We are soon putting the apartment up for sale, which means most of our stuff has to come out so we can make it look like we live in Ikea. It means our life will be turned upside down for a while and I probably won’t be posting any new art for at least a few weeks (or I might have a lot since we will have no stuff and I’m bored, who knows). I might dig up some old sketches or something while packing, so there could be posts here and there if I get the time and inspiration 🙂

Thanks for reading!

Oops…

Technology is amazing, until it breaks and suddenly you’re feeling helpless without it.

I accidentally dropped my Wacom stylus while working on a new drawing today. It just slipped out of my hand. I’ve dropped this thing plenty of times before, but this time it fell perfectly straight down and landed directly on the nib, pushing it up into the tip of the pen.

The pen comes with this handy little tool for switching the nibs, but it was pushed up just far enough that I couldn’t grab it. I thought ok, no big deal, I’ll just pull it apart and push the nib out from the inside.

Well, I got it apart, but now I can’t get it back together. It’s stuck like this:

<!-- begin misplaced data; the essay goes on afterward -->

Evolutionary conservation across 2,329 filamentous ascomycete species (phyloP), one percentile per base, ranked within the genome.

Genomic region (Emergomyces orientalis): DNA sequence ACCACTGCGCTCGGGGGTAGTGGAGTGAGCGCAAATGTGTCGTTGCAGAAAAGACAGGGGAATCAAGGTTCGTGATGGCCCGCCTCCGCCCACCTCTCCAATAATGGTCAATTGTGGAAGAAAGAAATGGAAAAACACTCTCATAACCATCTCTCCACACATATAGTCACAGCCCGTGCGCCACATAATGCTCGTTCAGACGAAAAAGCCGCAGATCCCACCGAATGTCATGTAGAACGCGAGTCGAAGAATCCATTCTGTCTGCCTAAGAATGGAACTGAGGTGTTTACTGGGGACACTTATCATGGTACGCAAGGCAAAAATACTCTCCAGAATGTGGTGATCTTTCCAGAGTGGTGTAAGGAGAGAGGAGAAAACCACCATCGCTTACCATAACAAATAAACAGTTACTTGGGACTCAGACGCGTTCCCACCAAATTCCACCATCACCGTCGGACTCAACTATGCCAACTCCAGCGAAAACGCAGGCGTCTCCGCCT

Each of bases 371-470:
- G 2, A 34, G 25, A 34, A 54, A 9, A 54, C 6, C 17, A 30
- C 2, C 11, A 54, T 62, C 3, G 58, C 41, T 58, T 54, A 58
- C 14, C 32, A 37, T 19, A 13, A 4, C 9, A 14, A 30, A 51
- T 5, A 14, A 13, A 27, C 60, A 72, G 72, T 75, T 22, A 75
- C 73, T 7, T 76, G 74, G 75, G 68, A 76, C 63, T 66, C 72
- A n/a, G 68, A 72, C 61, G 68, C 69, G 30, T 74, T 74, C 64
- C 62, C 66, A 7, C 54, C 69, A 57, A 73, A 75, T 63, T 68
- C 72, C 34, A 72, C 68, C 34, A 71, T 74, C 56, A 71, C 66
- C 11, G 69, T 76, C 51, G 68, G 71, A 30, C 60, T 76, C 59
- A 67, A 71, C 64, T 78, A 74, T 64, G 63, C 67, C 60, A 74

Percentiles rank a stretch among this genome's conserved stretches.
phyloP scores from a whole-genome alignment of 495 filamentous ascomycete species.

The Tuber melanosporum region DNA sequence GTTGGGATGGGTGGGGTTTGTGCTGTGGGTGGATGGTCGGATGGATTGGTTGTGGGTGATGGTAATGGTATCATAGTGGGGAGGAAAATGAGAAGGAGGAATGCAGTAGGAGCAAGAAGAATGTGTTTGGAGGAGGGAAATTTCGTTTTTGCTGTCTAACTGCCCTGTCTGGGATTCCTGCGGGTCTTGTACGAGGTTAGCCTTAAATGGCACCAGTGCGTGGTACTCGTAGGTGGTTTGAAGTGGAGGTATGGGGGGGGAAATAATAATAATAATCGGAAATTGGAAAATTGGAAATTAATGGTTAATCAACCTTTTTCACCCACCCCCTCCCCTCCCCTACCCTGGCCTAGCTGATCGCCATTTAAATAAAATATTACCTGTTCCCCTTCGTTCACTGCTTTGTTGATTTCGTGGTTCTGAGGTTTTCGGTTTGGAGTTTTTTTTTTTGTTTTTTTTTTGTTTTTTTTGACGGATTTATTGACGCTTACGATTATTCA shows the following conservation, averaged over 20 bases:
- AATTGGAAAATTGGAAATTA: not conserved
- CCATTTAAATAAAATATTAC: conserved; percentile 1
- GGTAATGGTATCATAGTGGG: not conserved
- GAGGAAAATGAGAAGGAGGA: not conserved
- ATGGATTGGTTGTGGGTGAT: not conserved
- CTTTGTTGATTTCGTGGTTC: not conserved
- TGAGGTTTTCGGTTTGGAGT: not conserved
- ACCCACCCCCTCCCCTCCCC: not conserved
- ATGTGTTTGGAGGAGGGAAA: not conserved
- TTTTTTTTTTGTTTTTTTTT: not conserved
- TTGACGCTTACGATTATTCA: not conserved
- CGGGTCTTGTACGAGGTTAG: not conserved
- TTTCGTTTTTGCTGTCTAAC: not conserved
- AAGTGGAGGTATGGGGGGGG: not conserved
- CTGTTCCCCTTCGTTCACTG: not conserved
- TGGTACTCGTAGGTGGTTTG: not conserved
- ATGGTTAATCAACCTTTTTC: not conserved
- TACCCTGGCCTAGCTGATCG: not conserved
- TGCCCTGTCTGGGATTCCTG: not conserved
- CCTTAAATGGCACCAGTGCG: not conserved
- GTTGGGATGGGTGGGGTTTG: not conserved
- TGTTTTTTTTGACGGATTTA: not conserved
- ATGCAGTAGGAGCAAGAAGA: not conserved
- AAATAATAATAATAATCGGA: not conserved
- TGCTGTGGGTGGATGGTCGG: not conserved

IMG_6802.JPG

I did manage to get the nib out after pulling the whole thing apart (not completely on purpose), but I really can’t understand why it won’t click back together and there’s a crack in the plastic. It seems like nothing good will happen if I try to push it harder, and it’ll definitely break if I try any kind of twisting. I have no idea why it won’t reconnect. If anyone out there has had this problem and wants to share a tip, please do!! Otherwise I guess it’s back to the old pencil and paper until I can get a new stylus. *sigh*

Update: Woot! Tux managed to fix it. The interior electronic board thing was jammed up into the back end of the pen, somehow preventing everything from fitting together properly. He managed to pull it out by using a bit more force than I was willing to try. When he got that part out he was able to reassemble it and it seems to be working… I haven’t tried drawing yet but the monitor did detect the pen as usual so hopefully everything is working normally. I had no idea the pen was so delicate and complicated inside. This made us realize that we should probably buy a second one so that we have a backup laying around, just in case. It was painful to have to stop just as I was making some good progress!

The Amoeba With a Home

At4.pngThe testate amoeba (“test” means shell) is one of the single celled creatures we commonly find while looking at soil in the microscope. It’s a type of protozoa, just like regular amoebae, but it lives in a shell like a snail. Some eat bacteria, algae, or other protozoa, and some live on decaying organic material. As with all soil protozoa, they live in the thin film of water that surrounds soil particles.